he served in, she was given five years; Hiett, who admitted using her drug
money for personal use, but claimed he had no idea where it came from, was
given five months for being an accessory. Five months! Even though the
judge openly said he didn’t Hiett’s claim to ignorance. Our next president
is either going to be an ex-cokehead who’s been zealously juicing any Negro
near the scene of a violent crime (Dubya), or a bong-sucking Deadhead whose
administration has jailed more non-violent marijuana offenders than all
previous administrations combined (Gore).

The real issue is that America’s elite, including the media elite, have a
strong interest in keeping the oligarchs out of jail. The New York Times,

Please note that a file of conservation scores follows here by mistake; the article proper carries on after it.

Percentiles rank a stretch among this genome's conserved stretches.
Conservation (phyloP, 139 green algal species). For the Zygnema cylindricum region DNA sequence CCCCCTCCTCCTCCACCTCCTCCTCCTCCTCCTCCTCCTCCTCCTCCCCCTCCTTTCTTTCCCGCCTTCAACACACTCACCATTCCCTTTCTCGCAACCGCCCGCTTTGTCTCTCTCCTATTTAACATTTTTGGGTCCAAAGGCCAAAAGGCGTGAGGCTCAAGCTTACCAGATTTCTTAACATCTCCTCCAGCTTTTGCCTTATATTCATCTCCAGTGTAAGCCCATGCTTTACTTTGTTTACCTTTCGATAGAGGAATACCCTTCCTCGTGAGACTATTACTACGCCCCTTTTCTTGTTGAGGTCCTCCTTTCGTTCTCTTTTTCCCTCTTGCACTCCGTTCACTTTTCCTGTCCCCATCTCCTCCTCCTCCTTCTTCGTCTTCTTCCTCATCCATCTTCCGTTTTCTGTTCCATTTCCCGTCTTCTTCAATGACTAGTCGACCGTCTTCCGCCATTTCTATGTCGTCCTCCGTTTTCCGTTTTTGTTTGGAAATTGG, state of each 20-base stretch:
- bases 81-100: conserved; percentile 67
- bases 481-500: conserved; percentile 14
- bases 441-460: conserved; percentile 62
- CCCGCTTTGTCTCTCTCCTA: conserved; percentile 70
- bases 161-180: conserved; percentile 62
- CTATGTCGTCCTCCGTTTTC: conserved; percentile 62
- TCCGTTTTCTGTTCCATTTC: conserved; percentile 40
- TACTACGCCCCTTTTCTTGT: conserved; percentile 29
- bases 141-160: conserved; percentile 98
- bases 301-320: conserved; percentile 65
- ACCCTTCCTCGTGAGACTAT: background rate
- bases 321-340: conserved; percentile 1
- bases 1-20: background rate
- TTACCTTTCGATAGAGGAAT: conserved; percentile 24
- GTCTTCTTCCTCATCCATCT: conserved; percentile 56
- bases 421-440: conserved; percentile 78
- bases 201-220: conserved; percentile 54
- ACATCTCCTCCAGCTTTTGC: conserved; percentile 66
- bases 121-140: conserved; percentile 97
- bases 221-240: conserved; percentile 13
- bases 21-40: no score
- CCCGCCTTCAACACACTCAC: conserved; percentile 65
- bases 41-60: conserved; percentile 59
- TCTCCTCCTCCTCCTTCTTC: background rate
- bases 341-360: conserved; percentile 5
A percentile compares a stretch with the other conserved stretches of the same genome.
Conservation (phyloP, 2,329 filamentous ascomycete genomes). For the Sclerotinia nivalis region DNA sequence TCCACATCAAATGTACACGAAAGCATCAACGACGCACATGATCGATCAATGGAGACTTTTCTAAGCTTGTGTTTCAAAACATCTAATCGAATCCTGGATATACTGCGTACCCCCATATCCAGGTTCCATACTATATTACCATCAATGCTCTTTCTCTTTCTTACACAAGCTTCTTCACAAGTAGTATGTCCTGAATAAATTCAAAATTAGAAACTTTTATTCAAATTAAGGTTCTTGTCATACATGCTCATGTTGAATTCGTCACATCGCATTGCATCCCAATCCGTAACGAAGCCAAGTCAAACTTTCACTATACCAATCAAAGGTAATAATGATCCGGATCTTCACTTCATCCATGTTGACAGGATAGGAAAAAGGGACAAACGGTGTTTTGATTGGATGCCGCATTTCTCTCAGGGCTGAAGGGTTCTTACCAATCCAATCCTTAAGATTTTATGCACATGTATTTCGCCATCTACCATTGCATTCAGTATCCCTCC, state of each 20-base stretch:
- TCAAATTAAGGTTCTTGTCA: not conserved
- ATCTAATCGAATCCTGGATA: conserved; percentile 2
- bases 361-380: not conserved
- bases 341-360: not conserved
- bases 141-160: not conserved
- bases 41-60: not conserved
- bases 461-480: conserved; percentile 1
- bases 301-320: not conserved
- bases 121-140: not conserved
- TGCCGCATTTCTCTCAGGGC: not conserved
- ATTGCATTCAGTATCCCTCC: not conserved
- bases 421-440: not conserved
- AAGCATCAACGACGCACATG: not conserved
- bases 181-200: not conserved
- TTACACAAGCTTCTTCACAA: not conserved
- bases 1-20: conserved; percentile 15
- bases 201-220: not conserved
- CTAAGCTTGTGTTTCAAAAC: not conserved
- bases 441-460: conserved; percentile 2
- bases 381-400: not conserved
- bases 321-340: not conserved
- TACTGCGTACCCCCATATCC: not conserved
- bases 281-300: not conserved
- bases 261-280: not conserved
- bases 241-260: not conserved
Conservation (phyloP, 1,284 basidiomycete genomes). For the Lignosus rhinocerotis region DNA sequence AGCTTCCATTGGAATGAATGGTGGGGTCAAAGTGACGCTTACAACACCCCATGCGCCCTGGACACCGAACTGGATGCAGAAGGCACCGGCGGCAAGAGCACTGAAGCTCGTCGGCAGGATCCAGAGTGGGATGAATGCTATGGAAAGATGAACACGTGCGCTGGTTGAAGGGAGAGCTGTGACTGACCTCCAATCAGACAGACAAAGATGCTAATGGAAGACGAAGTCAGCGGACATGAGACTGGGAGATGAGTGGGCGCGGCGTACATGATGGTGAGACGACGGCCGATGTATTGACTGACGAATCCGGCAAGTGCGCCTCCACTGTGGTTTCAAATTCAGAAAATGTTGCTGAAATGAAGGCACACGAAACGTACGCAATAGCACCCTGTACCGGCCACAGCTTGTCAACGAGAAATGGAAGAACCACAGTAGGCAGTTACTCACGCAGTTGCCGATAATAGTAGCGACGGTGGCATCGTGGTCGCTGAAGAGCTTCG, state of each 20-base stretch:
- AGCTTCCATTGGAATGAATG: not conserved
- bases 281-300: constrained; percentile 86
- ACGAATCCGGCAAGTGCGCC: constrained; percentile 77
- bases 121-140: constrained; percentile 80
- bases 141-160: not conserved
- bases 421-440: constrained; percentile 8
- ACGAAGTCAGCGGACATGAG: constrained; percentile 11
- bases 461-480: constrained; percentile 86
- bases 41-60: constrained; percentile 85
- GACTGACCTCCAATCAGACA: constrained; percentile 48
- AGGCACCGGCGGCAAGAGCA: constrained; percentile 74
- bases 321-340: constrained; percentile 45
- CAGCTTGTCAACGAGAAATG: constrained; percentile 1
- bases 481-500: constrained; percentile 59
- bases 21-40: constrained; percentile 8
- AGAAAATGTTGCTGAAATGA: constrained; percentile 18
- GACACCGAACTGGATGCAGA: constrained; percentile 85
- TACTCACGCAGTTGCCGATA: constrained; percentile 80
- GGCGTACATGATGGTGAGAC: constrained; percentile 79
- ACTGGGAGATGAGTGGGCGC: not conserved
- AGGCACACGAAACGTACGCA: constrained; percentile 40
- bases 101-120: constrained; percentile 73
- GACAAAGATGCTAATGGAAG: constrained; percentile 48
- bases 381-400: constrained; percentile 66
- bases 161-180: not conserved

Washington Post, Businessweek and others all wrote lovingly of the
oligarchs in the past, comparing them to Rockefeller and Carnegie, calling
them brave new capitalists. Fred Hiatt, opinion page editor of the Post,
once labeled Vladimir Potanin “a baby billionaire” who “just wants to do
business”, while the September 7, 1998 issue of the The New York Times
called Berezovsky “a capitalist in the bloodless image of Commodore
Vanderbilt.” Now, they want to protect their men.

As for the Moscow Times, their recent hysterical defense of Vladimirs
Potanin and Gusinsky are easily explained: oligarch Mikhail Khodorkovsky
owns a big chunk of the Times. Only this could explain a Bivens editorial
on July 12th, “Prosecutors Can’t Fix System”, in which he cries: “[R]ather
than the messy business of cat-and-mouse with NTV and Vladimir Potanin,